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Keeping foreign animal diseases far away critical

Photo by James Tourtellotte, CBP CBP beagle search FDS.jpg
A CBP agricultural canine team spots contraband food at the Miami International Airport.
Risk for ASF incursion into U.S. smuggled pork in luggage has recently increased by almost 200%.

Diseases may affect swine health and production in multiple ways. While the impact of some diseases is quite evident, such as abortion or death, the effects of other diseases are more subtle, such as reducing appetite. A reduced appetite may be difficult to observe but in turn will reduce the conversion rates of feed into weight, increasing the time it takes to bring a fat hog to marketing. The effect of some diseases is even more complex. For example, for a number of diseases, countries have agreed to impose specific restrictions to products coming from regions affected by those diseases. Thanks to the efforts of producers, practitioners, and government officers over decades, the U.S. is free from the most important diseases that cause an impact to trade. Taking advantage of such a privileged situation, approximately 25% of U.S. pork production is exported.

Over the last 10 years, the U.S. has been the top pork exporting country in the world by shipping products to more than 100 countries while being the globe’s lowest cost producer of pork. Exports add significantly to the bottom line of all U.S. pork producers. In fact, exports added more than $51 to the value of each hog marketed in 2018 when $6.39 billion of U.S. pork was exported. However, there has been an unprecedented spread of animal diseases globally in the past 10-15 years, which could threaten the U.S.’s role as a pork exporter.

Since 2007, African Swine Fever (ASF) has spread through Asia and Europe, resulting in major losses to the global pig population. China reported a 40% decrease in pig inventory and near doubling of pork prices during 2019, the first year of their ASF epidemic. ASF spread has resulted in significant disruption of the international market, with many countries imposing restrictions to trade from affected regions.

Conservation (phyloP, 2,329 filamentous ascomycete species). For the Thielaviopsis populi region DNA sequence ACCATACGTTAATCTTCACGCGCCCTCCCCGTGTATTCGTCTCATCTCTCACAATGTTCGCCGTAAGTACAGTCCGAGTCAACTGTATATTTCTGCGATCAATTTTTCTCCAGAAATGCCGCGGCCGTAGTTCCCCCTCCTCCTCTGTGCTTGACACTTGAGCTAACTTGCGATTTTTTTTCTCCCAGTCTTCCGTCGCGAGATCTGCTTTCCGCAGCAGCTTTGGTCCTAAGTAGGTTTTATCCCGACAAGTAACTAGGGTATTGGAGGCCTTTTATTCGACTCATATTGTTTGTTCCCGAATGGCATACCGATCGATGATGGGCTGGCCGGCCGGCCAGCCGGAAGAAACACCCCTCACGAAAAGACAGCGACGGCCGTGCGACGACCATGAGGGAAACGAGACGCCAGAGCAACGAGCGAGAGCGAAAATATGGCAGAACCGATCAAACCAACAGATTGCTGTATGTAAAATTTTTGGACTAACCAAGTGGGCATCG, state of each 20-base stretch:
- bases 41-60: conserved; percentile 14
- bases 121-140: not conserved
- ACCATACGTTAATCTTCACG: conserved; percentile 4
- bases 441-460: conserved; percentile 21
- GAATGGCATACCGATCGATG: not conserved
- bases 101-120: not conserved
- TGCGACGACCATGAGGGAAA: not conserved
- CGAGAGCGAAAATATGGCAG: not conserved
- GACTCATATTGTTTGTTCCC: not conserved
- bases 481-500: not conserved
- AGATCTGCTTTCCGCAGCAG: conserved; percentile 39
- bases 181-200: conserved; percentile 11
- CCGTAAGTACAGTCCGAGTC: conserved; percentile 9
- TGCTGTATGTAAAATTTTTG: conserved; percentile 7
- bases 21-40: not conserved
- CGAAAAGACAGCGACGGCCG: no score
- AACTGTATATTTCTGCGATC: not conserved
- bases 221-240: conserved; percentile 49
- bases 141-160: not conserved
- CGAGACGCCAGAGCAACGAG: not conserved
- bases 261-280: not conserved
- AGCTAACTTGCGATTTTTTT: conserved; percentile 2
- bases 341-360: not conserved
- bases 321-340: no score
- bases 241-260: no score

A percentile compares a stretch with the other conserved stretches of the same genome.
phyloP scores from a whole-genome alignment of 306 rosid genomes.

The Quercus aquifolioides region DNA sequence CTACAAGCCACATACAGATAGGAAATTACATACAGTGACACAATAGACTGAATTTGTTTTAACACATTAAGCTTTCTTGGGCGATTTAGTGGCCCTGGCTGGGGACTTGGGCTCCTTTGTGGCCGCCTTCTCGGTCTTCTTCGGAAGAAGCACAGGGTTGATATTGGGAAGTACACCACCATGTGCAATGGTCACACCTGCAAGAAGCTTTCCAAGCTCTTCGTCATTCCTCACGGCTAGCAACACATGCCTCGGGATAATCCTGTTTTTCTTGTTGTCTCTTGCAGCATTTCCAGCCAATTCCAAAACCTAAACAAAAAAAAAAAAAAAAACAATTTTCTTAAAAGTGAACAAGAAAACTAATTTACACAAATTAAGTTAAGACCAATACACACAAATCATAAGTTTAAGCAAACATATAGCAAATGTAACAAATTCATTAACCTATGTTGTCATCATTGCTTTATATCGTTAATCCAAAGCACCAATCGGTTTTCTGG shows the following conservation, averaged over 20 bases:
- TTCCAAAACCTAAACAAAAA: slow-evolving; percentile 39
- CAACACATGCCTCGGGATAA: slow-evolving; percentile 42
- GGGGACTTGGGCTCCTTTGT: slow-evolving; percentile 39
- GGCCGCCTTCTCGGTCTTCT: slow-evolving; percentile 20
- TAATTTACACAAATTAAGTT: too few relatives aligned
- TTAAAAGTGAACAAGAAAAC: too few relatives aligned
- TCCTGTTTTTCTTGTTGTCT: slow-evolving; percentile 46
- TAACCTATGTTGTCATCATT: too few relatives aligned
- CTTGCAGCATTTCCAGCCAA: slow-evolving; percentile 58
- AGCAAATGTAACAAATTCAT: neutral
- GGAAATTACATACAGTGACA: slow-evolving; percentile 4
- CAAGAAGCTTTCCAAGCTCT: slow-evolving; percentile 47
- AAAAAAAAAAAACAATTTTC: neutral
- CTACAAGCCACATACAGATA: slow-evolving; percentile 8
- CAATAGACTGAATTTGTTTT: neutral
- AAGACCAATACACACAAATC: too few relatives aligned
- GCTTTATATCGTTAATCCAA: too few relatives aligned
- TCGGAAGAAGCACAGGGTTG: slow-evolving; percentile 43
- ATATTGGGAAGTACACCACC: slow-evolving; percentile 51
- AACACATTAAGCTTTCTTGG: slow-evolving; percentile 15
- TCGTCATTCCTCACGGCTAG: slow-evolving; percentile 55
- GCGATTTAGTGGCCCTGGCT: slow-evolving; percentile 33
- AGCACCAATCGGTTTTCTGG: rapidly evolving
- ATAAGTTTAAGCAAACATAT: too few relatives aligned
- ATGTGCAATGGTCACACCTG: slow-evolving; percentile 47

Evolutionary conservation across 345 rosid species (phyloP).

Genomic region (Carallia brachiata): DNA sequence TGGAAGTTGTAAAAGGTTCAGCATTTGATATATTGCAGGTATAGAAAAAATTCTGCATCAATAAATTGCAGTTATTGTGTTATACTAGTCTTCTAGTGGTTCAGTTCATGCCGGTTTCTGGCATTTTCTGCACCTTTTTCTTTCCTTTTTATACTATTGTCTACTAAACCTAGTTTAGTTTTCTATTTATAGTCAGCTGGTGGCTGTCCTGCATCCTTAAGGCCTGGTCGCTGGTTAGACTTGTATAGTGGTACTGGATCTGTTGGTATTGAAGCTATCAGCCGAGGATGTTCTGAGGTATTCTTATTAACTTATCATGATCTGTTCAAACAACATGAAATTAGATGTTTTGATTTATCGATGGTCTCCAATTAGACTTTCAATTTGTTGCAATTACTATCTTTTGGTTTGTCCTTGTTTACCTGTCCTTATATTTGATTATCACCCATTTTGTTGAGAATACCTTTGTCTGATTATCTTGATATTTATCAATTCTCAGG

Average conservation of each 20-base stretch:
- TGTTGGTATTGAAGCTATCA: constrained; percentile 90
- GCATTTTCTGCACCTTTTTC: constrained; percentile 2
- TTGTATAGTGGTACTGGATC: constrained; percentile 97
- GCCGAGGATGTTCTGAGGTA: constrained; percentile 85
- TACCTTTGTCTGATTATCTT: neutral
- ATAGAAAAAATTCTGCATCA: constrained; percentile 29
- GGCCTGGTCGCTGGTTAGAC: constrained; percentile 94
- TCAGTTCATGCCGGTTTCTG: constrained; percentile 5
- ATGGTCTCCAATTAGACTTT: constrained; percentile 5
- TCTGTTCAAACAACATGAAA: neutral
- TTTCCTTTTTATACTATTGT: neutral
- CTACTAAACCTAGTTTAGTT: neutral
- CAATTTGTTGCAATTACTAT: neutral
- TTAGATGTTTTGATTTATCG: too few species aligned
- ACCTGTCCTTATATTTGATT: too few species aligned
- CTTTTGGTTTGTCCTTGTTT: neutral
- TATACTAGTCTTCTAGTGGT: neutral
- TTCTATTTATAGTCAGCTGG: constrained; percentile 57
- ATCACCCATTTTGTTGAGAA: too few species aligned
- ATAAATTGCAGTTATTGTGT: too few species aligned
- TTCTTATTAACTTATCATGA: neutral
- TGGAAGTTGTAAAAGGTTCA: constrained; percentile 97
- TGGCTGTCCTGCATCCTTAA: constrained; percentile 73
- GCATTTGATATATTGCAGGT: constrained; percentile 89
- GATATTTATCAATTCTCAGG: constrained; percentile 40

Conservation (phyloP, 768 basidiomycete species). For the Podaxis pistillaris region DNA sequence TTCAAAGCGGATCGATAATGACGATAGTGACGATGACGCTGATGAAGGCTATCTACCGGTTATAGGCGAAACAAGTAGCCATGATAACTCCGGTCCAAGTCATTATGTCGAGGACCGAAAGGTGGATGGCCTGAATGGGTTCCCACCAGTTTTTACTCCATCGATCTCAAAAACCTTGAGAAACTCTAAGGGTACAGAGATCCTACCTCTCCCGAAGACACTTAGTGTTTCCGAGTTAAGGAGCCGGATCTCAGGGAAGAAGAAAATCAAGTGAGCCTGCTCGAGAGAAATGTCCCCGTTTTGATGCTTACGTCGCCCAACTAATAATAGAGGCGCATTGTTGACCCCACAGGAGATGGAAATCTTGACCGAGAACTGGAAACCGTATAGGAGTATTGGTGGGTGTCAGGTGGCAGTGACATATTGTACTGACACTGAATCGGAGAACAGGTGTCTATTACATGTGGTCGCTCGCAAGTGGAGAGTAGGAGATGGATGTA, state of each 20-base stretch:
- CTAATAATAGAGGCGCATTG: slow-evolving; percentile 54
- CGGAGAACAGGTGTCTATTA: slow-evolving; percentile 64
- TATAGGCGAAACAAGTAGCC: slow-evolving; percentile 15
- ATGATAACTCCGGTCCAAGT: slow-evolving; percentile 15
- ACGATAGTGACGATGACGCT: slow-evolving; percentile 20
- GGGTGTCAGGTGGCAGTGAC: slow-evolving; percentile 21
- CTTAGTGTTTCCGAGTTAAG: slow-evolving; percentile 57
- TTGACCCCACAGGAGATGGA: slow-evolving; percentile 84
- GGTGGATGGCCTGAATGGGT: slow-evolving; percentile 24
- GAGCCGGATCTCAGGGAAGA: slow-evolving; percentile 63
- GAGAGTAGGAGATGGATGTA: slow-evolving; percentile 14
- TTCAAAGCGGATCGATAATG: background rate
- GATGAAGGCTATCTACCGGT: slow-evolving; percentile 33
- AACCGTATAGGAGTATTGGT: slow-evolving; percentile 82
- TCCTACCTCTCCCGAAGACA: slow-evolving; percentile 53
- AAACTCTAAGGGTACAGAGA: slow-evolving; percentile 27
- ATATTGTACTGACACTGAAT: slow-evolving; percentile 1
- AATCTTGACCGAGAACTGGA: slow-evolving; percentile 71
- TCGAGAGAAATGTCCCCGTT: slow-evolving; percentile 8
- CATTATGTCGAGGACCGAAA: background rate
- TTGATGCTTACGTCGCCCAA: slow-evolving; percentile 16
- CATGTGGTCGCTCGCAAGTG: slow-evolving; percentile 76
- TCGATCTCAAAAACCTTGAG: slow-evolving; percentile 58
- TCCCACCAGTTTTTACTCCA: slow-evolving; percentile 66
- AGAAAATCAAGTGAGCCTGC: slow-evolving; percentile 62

While the U.S. has remained ASF-free, the risk has greatly increased. Scientific research conducted at the University of Minnesota Center for Animal Health and Food Safety (CAHFS) has estimated that the risk for an ASF incursion into the U.S. through pork smuggled in air passenger luggage has recently increased by almost 200% compared to earlier estimates. For the last three years, CAHFS has partnered with the Swine Health Information Center (SHIC) to monitor the spread of diseases that may cause a direct or indirect impact to the U.S. swine industry. Monthly reports produced and shared with relevant stakeholders to help increase awareness and preparedness are freely accessible here.

Finally, CAHFS is partnering with the USDA Animal and Plant Health Inspection Service (APHIS) Center for Epidemiology and Animal Health (CEAH) in Fort Collins, Colo., to design effective and efficient early detection strategies, with the ultimate objective of preventing or mitigating the impact of hypothetical incursions on production and trade. High impact diseases can be first introduced into and spread within our national herd in multiple ways, including visitors, contaminated vehicles, animal feed, human food products, insects, or rodents.  

Be observant and communicate to your veterinarian any sign of disease, and most importantly, any unusual animal behavior. If you see something, say something. The competitive advantage that our country currently has for market pork, compared to other big players, can only be maintained if we work together and remain vigilant. Together we are stronger, and the farther we can keep these foreign animal diseases from our borders and animals, the safer we will be. 

 

Sources: Andres Perez, Rachel Schambow, Marta Remmenga, University of Minnesota Center for Animal Health and Food Safety, USDA APHIS, who are solely responsible for the information provided, and wholly own the information. Informa Business Media and all its subsidiaries are not responsible for any of the content contained in this information asset.

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